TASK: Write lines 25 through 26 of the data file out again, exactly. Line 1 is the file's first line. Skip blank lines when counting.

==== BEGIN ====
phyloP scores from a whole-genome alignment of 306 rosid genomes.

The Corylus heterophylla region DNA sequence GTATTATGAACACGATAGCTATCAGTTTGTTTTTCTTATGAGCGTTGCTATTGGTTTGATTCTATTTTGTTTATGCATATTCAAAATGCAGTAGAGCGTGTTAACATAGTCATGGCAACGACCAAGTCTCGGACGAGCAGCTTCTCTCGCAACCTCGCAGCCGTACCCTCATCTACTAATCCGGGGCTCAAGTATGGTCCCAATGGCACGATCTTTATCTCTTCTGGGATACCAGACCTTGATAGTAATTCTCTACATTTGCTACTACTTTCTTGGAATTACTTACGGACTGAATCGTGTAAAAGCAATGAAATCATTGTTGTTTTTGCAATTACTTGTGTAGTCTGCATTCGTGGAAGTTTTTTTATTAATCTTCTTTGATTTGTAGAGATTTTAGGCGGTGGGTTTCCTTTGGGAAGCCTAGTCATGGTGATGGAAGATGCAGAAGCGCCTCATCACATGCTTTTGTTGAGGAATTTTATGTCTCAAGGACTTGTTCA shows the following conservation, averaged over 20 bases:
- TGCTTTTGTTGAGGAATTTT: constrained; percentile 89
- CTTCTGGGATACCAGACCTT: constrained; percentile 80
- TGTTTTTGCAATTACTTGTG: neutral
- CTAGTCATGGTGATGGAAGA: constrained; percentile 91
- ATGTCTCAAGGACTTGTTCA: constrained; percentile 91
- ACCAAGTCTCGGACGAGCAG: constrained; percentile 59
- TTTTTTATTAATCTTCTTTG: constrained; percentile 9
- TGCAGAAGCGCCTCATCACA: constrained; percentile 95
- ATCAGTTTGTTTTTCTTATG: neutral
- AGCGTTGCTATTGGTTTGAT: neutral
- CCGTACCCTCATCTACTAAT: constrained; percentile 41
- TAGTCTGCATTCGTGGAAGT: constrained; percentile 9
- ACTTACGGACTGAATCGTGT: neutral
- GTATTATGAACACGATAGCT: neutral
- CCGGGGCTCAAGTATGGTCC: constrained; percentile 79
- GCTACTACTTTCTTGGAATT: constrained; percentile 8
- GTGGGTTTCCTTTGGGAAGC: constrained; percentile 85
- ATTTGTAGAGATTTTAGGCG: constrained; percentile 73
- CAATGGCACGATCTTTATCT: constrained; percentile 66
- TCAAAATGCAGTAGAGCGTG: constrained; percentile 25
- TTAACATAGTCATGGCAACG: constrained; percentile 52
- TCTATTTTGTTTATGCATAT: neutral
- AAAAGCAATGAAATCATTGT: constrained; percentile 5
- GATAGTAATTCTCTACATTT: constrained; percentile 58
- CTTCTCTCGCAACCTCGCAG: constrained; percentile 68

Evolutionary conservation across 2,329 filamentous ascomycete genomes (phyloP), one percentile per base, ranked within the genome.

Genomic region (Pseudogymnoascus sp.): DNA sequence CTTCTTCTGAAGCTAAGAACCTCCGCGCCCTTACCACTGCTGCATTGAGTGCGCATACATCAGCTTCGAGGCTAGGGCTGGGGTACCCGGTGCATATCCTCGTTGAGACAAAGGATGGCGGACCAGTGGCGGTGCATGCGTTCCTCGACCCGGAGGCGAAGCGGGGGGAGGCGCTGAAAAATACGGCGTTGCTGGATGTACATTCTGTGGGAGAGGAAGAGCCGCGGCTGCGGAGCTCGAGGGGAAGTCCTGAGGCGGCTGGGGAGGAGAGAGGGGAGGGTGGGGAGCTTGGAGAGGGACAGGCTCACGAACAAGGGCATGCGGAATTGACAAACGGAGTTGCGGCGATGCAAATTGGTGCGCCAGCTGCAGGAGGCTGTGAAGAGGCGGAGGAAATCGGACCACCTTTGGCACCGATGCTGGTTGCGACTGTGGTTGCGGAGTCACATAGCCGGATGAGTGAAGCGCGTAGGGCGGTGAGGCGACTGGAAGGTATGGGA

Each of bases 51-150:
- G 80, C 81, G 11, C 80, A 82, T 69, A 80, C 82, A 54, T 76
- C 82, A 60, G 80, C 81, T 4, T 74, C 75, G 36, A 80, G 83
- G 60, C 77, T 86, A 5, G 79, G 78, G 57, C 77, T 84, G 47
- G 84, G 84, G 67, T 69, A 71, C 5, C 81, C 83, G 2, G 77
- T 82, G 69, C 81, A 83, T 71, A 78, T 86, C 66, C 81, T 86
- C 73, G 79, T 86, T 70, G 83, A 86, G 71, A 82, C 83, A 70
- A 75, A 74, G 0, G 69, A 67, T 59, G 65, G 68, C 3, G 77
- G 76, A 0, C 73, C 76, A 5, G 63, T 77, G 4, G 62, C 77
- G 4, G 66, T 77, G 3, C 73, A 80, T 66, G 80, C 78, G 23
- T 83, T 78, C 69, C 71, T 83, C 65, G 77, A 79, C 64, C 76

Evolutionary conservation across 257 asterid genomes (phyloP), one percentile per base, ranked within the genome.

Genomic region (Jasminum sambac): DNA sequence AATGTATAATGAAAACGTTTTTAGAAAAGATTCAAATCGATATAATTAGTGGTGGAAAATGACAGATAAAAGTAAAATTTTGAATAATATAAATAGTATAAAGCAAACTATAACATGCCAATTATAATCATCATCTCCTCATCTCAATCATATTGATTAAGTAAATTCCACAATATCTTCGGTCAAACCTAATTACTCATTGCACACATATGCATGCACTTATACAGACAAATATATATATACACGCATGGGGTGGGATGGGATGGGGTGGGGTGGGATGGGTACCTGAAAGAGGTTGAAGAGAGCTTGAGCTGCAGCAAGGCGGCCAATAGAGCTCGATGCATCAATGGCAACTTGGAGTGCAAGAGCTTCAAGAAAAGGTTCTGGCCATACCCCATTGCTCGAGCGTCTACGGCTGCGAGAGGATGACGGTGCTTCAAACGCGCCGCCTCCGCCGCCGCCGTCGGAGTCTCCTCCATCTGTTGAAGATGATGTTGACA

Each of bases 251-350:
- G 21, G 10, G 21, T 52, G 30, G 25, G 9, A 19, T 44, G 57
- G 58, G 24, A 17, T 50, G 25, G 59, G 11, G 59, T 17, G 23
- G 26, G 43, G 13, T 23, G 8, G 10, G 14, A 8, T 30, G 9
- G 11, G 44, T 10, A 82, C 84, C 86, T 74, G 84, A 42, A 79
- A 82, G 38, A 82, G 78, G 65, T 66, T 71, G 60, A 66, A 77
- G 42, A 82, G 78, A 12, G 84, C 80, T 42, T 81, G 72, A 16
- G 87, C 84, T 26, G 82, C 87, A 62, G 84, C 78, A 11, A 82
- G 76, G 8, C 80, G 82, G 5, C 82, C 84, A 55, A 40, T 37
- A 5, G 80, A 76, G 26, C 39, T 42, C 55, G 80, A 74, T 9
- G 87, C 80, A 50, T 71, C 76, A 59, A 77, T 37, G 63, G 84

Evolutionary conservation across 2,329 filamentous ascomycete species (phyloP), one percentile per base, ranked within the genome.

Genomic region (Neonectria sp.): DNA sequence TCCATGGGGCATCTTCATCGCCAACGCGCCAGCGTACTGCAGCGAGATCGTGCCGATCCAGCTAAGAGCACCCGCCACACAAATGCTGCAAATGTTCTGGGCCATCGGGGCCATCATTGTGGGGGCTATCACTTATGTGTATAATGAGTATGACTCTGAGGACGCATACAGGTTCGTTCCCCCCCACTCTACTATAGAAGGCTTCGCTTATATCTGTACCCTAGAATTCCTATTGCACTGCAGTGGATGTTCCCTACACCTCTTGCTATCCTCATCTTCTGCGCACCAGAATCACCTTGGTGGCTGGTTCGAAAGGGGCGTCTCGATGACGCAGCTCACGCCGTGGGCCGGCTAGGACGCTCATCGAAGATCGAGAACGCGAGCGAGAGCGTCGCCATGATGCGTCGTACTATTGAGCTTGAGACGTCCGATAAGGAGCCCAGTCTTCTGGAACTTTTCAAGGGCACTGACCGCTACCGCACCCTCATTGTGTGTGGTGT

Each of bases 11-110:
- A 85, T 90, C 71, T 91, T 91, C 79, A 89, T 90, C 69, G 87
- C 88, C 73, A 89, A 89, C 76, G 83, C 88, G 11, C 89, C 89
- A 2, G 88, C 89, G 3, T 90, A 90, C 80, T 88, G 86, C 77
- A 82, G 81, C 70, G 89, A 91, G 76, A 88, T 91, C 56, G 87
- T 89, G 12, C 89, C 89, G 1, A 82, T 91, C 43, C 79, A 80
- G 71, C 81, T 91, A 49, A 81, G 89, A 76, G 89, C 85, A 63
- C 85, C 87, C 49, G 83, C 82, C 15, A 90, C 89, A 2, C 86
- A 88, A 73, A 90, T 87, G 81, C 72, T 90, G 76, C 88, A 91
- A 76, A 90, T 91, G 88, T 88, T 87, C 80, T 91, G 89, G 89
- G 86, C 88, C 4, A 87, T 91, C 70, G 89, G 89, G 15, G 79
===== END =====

- AAAAGCAATGAAATCATTGT: constrained; percentile 5
- GATAGTAATTCTCTACATTT: constrained; percentile 58